Would you like to know more about stepping outside of your comfort zone? Connect with an Auxano Navigator and start a conversation with our team.

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ABOUT THE AUTHOR

VRcurator

Bob Adams is Auxano's Vision Room Curator. His background includes over 23 years as an associate/executive pastor as well as 8 years as the Lead Consultant for a church design build company.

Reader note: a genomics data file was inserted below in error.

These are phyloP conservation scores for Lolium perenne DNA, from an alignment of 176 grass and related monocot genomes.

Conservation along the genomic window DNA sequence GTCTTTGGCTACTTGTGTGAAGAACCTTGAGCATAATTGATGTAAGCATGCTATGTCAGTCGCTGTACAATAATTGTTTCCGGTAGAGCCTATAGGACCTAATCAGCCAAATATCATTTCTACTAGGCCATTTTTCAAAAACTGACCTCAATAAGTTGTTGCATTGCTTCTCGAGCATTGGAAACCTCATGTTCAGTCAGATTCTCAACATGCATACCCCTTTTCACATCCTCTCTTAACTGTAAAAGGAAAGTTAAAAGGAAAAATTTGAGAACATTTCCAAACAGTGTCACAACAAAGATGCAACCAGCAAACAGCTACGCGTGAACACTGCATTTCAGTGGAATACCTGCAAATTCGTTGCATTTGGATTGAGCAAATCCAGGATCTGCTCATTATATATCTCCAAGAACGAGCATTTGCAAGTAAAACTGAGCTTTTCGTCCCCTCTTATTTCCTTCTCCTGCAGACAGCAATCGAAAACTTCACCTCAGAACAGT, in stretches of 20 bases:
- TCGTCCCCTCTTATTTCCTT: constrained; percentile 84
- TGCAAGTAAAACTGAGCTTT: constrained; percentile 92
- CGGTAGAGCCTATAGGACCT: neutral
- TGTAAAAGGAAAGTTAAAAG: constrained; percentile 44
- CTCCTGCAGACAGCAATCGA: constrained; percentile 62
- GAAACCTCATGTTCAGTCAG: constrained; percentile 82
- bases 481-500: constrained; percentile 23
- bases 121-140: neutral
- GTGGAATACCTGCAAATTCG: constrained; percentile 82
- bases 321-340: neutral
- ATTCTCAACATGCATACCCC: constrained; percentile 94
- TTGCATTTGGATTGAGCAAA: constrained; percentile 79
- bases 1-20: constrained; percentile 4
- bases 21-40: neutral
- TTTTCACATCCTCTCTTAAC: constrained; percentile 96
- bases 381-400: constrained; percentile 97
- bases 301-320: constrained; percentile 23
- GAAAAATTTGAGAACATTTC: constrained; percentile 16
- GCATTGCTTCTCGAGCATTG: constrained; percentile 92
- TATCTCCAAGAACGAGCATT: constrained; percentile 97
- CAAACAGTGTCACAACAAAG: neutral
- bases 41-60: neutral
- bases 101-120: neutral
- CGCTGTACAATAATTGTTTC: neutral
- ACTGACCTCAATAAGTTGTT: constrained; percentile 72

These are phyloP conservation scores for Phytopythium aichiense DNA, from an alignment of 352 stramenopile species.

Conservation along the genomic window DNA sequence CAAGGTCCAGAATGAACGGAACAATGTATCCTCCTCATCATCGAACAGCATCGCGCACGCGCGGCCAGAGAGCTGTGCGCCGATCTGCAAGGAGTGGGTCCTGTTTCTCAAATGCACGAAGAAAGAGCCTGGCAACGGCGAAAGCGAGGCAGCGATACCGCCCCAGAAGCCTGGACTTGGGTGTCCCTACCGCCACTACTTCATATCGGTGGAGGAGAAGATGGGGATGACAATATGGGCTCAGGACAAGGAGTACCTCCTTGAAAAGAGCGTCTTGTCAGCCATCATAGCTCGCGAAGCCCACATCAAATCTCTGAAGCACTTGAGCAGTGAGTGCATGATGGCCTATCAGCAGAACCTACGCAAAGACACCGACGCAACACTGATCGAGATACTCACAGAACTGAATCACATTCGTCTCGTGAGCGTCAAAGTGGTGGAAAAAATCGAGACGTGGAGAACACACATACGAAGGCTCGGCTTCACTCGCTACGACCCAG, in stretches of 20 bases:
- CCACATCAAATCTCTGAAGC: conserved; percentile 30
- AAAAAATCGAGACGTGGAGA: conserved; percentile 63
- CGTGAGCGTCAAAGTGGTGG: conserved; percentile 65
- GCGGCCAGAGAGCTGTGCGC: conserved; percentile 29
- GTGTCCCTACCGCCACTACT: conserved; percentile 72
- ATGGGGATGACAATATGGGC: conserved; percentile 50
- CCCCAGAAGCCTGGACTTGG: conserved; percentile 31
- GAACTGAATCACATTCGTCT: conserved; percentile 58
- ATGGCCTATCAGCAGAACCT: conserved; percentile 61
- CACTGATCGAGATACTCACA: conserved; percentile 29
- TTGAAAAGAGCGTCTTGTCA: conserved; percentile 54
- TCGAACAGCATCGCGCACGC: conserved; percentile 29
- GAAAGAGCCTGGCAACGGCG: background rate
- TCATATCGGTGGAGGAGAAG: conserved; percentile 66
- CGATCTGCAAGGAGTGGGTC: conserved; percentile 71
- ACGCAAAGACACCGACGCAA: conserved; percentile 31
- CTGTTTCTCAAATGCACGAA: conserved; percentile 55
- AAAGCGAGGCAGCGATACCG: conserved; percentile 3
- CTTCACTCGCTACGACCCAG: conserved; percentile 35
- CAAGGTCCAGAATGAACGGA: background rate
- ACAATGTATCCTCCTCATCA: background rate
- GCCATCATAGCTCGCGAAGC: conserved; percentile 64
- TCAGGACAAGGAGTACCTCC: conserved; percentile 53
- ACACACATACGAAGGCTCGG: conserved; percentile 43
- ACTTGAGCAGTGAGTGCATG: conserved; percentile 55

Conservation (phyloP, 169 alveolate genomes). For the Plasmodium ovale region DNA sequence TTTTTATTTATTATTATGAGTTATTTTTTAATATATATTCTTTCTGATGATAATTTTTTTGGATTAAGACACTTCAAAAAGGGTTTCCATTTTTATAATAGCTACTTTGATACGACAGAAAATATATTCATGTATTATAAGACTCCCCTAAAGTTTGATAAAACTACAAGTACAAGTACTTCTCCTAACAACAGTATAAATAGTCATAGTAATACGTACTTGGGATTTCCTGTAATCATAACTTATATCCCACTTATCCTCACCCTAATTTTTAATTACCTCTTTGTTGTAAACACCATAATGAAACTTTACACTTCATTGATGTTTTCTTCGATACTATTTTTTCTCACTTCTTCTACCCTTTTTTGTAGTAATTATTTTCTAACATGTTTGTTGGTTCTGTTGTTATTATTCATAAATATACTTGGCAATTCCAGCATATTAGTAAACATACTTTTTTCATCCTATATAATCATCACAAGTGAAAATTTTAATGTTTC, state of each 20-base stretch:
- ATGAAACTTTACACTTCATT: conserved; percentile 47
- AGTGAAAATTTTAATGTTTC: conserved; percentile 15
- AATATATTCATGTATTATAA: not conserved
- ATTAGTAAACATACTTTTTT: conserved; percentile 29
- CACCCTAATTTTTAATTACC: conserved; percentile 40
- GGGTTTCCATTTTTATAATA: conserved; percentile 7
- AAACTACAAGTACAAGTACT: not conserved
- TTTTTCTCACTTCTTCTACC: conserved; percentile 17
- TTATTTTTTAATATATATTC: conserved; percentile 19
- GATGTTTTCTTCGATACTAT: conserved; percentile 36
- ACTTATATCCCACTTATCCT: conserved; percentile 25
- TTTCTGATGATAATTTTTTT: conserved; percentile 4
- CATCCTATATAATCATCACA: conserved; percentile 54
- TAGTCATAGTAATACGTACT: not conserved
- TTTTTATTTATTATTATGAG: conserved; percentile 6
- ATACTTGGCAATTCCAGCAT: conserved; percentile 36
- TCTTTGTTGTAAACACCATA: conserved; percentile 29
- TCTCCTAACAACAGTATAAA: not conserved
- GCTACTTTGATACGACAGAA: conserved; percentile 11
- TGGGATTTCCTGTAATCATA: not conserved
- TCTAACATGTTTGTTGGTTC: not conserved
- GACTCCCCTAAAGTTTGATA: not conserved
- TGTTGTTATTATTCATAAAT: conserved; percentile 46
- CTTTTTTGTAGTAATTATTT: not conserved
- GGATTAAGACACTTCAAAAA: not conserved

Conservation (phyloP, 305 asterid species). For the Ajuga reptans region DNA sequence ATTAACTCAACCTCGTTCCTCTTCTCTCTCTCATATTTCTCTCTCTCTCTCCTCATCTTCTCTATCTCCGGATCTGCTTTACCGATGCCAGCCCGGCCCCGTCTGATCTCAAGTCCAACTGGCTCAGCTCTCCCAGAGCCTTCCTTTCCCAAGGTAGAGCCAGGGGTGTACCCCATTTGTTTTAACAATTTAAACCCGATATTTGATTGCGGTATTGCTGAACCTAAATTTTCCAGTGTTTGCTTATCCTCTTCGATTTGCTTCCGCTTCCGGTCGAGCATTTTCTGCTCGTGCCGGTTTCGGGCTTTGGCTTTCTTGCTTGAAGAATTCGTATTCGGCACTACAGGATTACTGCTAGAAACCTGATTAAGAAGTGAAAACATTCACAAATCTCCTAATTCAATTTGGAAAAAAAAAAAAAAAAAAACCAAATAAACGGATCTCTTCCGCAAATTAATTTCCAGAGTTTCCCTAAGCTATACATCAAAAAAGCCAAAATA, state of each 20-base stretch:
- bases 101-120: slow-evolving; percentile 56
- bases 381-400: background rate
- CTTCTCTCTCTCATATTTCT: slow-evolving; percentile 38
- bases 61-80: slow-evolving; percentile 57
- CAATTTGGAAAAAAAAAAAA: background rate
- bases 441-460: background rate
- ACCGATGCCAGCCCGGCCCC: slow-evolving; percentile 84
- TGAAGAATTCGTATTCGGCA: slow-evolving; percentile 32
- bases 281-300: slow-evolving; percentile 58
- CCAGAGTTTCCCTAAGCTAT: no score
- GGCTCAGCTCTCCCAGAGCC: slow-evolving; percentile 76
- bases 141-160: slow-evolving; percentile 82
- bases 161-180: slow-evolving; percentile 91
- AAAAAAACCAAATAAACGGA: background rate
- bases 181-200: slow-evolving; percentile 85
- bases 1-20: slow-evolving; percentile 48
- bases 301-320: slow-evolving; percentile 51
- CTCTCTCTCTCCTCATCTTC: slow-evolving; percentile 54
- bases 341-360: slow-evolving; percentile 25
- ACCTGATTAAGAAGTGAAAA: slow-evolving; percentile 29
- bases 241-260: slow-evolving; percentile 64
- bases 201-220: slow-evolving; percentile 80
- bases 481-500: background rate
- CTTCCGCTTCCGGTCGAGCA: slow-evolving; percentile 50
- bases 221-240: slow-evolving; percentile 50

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comment_post_ID); ?> I am a senior citizen who has lived in many areas of the US, the farthest south being Virginia DC area. There are several church plants in the area--some failed, some doing well. One of the sadist failures was a plant in NW Washington near a large Presbyterian Church (I had been an elder in the church, so I knew the area) where changes in church doctrine was driving many away from the PCUSA churches. There were many mature Christians who lived in the area who were very willing to participate and give generously to the church. Its failure was a loss. The pastor and his wife lived in a VA suburb, wanted something that would appeal to their tastes, which included "praise music". There was a professional piano teacher and several people who had sung in choirs in the area. Their suggestions were completely ignored. Forget that there was joyous participation in singing hymns and silence by many for the praise music. The experienced church leaders that were attending were expected to seek the wisdom of the pastor who did not live in the area rather than have any role in leadership. There is another church plant in Northern Virginia that seems to be going the same way. My take: the pastors should get past their high-school and college days culture and get to know and appreciate the people of the community. Do not try to reproduce Intervarsity or Campus Crusade. Hymns are not a sin and "uneducated" (never graduated from college) should not be ignored as uninformed or stupid. People who have served in and/or live in the area are needed in leadership and not just to serve coffee and give. We all need to pray together and serve God in the community in which there is to be a plant. Glenna Hendricks